Climate Change: Polar Amplification and Impacts During the 21st Century

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Past changes in temperature were consistently stronger toward the poles than at lower latitudes. Climate projections for the 21st century show this too. This would enhance the potential destabilization of Antarctic ice sheets, melting of permafrost, and changes to storm track dynamics and extreme weather in mid-latitudes. The polar amplification predicted by current climate models is too weak when compared to geologic records of warmer climate periods, implying gaps in our understanding of important processes in the climate system. This could mean we are underestimating future climate impacts. This project will quantify the role of potential processes by analyzing atmospheric and oceanic heat transports, changes in local radiation balance through changes in e.g. polar clouds, ocean-ice shelf interactions, and biogeochemical feedbacks. It will span timescales from those of the geologic past to future projections. We seek students with expertise in physics, chemistry or other STEM fields to attack this problem.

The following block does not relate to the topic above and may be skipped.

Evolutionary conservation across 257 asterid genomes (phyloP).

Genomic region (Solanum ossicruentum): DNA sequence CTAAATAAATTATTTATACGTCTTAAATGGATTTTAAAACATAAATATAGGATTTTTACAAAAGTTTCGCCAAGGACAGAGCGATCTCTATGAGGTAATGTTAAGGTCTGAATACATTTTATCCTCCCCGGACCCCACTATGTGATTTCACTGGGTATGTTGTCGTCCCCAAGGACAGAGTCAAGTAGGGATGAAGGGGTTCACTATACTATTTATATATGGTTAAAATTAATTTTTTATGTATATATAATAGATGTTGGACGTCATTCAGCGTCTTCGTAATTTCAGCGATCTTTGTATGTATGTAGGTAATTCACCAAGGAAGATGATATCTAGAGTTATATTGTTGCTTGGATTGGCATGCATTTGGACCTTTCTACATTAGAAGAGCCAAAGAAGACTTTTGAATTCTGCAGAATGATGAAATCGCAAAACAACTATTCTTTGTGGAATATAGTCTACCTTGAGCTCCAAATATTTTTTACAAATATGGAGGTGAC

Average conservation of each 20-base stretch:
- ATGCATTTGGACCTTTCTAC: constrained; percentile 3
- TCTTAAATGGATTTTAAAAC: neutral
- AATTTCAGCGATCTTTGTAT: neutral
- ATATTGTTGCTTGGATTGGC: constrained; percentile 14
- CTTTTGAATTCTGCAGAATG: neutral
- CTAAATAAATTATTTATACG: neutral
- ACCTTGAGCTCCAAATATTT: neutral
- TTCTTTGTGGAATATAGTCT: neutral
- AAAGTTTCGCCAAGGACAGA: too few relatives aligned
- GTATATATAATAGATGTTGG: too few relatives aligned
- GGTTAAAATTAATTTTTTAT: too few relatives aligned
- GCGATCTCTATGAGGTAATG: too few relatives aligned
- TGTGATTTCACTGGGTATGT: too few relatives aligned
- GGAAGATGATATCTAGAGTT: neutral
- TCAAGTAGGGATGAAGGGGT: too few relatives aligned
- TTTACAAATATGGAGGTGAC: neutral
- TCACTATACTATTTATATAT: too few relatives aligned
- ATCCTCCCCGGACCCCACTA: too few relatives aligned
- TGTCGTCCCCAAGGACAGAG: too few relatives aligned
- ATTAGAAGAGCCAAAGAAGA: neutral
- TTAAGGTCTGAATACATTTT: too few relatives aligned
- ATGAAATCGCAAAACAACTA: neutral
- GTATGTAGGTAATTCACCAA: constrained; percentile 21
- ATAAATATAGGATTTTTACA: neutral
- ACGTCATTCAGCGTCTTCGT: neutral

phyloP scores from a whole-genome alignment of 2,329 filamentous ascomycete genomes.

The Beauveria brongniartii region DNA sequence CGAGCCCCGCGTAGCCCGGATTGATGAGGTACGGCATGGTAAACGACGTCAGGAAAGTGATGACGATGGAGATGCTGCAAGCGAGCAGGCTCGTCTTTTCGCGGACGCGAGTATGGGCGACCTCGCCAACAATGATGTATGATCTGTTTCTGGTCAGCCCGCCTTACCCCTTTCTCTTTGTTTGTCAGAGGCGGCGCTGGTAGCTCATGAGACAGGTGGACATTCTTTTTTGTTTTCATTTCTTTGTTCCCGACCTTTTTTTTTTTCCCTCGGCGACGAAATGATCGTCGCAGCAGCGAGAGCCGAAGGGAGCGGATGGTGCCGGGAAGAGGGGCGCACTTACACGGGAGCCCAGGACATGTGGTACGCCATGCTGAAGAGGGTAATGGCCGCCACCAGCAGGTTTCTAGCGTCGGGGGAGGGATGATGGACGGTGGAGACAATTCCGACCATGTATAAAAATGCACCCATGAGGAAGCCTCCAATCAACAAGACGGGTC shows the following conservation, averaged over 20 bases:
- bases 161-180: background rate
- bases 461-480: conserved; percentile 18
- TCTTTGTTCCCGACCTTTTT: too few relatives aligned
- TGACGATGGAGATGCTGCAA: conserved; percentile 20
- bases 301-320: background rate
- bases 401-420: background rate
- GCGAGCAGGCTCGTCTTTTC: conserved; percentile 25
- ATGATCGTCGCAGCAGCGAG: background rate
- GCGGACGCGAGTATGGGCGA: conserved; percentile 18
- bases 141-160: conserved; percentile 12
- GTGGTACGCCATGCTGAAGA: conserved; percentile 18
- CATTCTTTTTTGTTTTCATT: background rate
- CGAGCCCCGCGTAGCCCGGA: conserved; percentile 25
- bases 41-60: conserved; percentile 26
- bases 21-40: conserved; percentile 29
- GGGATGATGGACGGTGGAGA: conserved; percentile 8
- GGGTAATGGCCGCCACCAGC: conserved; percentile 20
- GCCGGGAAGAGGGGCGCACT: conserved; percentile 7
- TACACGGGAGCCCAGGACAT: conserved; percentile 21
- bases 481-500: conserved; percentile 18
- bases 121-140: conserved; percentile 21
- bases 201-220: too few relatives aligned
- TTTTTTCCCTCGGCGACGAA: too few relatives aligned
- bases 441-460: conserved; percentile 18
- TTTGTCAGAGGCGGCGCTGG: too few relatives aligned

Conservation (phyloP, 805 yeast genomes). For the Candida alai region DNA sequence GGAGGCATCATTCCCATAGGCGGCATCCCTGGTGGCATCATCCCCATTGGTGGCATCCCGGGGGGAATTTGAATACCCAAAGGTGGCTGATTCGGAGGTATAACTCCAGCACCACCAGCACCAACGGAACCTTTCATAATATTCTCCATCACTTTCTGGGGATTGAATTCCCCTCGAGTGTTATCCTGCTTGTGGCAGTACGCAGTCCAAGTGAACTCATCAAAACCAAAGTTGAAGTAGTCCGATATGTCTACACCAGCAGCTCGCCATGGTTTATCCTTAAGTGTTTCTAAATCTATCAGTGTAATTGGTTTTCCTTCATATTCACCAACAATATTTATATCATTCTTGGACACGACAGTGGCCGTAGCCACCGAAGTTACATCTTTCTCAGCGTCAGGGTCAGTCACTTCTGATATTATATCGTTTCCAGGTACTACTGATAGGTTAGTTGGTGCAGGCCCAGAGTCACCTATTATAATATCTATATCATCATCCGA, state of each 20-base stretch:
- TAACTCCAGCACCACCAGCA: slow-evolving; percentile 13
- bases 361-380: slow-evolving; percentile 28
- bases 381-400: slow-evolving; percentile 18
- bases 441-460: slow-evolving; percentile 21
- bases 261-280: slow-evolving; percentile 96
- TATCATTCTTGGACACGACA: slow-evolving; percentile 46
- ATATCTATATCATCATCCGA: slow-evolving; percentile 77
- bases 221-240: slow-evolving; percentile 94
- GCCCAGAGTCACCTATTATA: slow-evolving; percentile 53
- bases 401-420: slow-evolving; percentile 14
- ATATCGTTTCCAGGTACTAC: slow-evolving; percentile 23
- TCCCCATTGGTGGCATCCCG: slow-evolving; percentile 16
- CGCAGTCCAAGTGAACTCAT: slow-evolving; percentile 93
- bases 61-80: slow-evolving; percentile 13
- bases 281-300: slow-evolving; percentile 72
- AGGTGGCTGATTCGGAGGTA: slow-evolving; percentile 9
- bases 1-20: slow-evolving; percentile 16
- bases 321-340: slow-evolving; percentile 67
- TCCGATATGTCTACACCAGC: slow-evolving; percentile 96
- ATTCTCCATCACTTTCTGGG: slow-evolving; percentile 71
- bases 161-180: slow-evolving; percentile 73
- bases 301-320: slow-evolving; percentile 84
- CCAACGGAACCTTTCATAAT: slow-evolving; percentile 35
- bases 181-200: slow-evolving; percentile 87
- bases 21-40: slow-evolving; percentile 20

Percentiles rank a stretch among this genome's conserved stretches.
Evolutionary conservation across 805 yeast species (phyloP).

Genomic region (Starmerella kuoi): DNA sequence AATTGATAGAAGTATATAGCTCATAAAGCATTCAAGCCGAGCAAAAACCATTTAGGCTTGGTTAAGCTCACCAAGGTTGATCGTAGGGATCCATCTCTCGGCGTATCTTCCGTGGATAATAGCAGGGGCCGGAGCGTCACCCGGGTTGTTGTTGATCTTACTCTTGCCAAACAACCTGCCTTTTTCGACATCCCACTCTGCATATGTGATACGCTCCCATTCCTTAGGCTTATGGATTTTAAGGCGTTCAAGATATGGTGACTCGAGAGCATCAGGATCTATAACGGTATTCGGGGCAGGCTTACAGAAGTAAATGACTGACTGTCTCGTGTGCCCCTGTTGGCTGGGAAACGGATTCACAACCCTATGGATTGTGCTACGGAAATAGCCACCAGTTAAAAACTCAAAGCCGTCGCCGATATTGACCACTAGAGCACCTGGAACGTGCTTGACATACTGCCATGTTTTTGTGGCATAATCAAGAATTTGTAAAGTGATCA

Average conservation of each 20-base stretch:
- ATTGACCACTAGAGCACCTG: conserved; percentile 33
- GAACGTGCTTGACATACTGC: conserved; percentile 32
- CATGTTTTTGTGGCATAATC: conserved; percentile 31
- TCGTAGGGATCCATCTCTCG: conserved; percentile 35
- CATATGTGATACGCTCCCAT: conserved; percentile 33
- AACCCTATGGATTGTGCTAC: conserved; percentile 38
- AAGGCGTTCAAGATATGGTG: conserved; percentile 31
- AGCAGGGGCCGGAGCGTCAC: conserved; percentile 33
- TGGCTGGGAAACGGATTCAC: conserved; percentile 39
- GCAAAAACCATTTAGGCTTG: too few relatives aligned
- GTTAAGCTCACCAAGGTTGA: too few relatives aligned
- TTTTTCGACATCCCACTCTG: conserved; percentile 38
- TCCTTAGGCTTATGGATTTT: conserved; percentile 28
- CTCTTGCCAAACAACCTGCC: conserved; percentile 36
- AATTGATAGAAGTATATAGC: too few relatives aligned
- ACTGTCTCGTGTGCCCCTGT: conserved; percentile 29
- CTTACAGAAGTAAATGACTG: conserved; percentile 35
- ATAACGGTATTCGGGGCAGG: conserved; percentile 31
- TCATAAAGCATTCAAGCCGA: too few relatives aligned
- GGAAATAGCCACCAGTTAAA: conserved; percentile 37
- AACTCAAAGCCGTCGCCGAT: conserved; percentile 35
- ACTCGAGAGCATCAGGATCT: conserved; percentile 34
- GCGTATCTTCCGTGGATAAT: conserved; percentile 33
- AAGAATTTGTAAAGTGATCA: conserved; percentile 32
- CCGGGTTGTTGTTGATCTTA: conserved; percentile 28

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Supervisory team
Katrin
Meissner

Science
Climate Change Research Centre
Steven
Sherwood

Science
Climate Change Research Centre, School of Biological, Earth and Environmental Sciences
Alex
Sen Gupta

Science
Climate Change Research Centre
k.meissner@unsw.edu.au

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